We are given no explicit cues as to the central premise of the story at the outset, no prefatory written explanation or scene-setting approach of a spaceship. If some of the lights which dazzle us are indeed a craft of some kind, then it is as abstracted as the spaceship in which Kris approaches Solaris in Tarkovsky’s film. Burning arcs of light, blurred with speed, which might have marked the meteor trail of a capsule plunging through the Earth’s atmosphere, are brought into focus and revealed as the swerving passage of a motorcycle along winding nightroads. We are plunged into a world whose nature we are expected to work out for ourselves. We gather that an alien in female form, played by Scarlett Johansson, is trawling the streets of Glasgow in a white van, picking up human meat in a disturbingly literal sense. She is assisted by brutal, swiftly mobile motorcycling enforcer, a more murderously violent incarnation of Death’s outriders in Jean Cocteau’s Orphée.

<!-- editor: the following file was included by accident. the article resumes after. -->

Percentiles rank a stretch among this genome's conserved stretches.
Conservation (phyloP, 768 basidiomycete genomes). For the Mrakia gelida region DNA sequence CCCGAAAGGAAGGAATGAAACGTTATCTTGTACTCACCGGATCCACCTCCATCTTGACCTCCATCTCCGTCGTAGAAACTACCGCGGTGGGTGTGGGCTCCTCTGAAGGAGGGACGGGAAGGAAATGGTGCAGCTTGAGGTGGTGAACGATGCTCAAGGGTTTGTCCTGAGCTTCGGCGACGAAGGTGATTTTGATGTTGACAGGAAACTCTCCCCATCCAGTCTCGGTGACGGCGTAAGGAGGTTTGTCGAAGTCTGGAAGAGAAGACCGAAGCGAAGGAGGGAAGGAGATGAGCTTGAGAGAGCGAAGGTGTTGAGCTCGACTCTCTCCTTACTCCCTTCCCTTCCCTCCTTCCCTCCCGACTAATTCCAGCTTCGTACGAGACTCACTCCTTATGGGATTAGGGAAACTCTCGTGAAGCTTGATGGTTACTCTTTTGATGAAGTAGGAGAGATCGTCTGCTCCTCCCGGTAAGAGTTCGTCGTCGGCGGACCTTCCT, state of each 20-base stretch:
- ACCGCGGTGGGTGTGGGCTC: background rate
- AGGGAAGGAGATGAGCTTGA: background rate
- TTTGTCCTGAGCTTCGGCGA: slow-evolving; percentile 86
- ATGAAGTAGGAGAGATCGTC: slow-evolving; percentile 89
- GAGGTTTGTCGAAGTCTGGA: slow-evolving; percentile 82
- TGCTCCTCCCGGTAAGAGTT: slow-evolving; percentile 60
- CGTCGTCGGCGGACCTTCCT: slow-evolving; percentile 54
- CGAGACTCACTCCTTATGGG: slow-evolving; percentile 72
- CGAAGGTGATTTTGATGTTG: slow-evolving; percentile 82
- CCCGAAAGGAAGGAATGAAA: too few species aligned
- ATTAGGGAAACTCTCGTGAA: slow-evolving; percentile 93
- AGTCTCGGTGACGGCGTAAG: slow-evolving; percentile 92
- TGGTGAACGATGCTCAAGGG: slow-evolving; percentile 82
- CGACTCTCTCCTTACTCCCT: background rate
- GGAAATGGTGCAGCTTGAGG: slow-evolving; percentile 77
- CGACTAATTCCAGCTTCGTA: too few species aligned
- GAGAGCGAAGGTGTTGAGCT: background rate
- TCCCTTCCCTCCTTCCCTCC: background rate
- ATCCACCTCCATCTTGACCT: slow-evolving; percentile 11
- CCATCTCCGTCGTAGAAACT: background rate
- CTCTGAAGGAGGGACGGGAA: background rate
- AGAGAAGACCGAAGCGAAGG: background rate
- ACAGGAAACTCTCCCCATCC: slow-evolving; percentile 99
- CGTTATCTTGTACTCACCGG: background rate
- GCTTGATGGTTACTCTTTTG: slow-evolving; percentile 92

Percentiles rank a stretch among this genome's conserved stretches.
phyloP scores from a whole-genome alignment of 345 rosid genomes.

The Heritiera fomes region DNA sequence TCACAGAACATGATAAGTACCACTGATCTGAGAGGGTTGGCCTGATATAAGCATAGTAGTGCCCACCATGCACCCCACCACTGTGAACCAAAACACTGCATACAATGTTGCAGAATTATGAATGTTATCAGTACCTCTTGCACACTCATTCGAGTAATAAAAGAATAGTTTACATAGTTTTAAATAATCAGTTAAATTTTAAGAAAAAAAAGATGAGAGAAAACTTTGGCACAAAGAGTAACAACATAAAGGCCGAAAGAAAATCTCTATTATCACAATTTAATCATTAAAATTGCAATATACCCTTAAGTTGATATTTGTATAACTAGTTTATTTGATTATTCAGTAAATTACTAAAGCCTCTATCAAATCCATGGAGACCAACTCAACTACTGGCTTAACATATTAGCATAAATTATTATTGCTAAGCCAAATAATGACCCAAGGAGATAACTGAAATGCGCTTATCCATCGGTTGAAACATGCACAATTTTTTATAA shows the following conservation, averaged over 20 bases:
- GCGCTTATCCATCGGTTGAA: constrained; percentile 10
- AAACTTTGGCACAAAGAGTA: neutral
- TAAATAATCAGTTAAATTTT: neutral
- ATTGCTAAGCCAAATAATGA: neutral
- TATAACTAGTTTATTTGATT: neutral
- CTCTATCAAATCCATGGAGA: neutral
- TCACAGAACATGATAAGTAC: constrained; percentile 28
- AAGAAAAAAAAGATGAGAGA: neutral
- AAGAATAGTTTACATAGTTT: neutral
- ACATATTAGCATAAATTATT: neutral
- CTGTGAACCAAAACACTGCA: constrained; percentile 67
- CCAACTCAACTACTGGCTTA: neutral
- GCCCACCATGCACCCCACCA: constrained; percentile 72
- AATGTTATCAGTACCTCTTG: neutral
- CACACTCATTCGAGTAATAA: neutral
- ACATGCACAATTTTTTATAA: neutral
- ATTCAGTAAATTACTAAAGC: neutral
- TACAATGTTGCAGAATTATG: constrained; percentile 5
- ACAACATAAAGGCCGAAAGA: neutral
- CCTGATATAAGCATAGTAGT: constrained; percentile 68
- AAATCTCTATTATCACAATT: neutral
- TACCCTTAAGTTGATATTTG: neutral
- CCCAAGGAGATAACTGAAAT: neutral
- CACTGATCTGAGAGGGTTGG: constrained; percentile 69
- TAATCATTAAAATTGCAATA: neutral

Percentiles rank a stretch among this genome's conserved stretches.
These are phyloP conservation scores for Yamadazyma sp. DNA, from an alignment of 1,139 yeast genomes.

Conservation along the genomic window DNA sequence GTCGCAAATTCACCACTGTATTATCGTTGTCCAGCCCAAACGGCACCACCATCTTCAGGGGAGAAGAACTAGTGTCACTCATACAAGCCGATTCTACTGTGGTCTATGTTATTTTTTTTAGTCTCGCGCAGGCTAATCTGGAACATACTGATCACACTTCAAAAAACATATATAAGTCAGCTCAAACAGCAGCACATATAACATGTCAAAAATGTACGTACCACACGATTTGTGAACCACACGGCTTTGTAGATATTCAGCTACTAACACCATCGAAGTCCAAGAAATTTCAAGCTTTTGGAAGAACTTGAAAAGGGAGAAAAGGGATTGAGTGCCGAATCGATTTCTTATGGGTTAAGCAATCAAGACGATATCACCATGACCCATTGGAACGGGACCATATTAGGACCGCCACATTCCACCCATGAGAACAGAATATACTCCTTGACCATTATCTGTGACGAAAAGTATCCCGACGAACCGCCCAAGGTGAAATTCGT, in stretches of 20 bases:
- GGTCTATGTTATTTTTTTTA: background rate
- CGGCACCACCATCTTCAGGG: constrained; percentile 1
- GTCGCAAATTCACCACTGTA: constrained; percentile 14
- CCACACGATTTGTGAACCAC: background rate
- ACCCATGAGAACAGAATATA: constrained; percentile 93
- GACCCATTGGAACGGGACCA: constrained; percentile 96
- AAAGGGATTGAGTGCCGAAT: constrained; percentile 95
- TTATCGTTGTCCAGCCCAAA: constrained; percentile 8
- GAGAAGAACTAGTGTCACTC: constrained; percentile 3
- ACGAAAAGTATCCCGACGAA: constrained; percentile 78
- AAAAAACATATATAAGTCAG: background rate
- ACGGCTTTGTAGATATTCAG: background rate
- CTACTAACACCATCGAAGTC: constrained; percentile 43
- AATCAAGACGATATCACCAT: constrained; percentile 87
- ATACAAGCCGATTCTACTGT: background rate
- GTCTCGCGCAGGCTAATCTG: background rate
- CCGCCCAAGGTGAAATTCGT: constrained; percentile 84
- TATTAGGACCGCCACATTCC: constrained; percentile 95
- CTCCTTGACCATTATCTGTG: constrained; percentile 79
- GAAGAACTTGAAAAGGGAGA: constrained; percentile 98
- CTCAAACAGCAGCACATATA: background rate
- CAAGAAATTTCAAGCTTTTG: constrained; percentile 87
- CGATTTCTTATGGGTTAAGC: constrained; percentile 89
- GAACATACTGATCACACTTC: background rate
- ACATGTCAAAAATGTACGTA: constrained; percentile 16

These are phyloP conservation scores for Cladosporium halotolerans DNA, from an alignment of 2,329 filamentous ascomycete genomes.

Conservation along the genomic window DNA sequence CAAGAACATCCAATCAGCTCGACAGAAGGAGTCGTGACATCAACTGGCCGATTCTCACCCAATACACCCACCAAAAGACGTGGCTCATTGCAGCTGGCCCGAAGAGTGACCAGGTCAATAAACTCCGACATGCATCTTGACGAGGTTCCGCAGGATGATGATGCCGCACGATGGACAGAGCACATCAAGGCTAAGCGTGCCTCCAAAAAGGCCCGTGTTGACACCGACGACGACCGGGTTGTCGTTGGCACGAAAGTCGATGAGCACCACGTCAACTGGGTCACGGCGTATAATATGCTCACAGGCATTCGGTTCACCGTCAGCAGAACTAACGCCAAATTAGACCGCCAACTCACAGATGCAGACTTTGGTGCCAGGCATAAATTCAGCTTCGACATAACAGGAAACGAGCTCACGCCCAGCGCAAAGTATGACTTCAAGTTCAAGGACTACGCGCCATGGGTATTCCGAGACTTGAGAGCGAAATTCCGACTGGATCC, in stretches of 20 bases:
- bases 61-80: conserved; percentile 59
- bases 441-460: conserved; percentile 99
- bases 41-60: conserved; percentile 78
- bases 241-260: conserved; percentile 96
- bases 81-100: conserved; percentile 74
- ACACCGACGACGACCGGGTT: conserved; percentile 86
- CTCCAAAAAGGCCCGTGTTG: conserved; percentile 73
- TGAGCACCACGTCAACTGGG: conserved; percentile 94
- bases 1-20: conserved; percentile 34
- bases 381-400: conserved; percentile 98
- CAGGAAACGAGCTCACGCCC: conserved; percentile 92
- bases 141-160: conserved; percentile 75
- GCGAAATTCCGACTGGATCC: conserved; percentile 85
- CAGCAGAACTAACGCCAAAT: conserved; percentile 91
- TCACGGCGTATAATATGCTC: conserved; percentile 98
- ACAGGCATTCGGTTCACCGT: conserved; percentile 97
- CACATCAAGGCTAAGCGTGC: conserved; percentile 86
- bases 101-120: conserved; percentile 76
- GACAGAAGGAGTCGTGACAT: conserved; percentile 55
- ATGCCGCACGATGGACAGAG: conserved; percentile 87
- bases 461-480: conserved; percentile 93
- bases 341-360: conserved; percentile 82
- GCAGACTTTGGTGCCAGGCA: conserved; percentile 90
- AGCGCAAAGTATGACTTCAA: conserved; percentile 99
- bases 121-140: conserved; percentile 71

The dizzying, disorienting sensation caused by the distanced alien viewpoint is perfectly accompanied and amplified by Mica Levi’s score. Levi, the woman behind the hyperkinetically inventive art-pop of Micachu and the Shapes, produced an atmospheric soundtrack for a sonic journey guiding people around the bewildering spaces of the Barbican in London in 2011. This electronic piece transformed the concrete surroundings into a natural paradise of tropical birdsong and running water. The headphone cocooned wanderer experienced a disconnection from their normal experience of this familiar environment similar to the effect created by the film’s deliberate remove. Although in this case, the electronic sounds provided more of a warm, ambient breeze, wafting between the concrete masses and reviving the utopian spirit of late modernist post-war architecture. Levi’s music for Under the Skin is more in line with pre- and post-war modernist tendencies in classical music. Its skittering, scrabbling, stridulently chittering strings (evoking the anthill or insect swarm) are overlaid with the odd, sensually upgliding glissando line – a disconcerting combination. The style is reminiscent of Gyorgy Ligeti, Giacinto Scelsi or parts of George Crumb’s Black Angels quartet (extracts of which were used in The Exorcist). There are also little burbles and squawks of electronic sound, which suggests a coldly calculating machine-like intelligence at work. Modernist composers’ determination to completely dismantle the structure of late romantic music and reconfigure the separate elements into new patterns and forms led to pieces which sounded strange and alien compared with the familiar worlds of well-tempered melody and harmonic development. This strangeness has made them ideal for accompanying the discovery of the new worlds of SF or for expressing the destabilising, disruptive forces of horror. Ligeti, Penderecki and Bartok have all duly been brought into service, and many soundtrack composers have drawn on their soundworlds. The third movement of Bartok’s Music for Strings, Percussion and Celesta has proved a particularly rich template, and has been directly used in The Shining and the Doctor Who story The Web of Fear. Levi’s score takes its place within this tradition, and does so to great effect.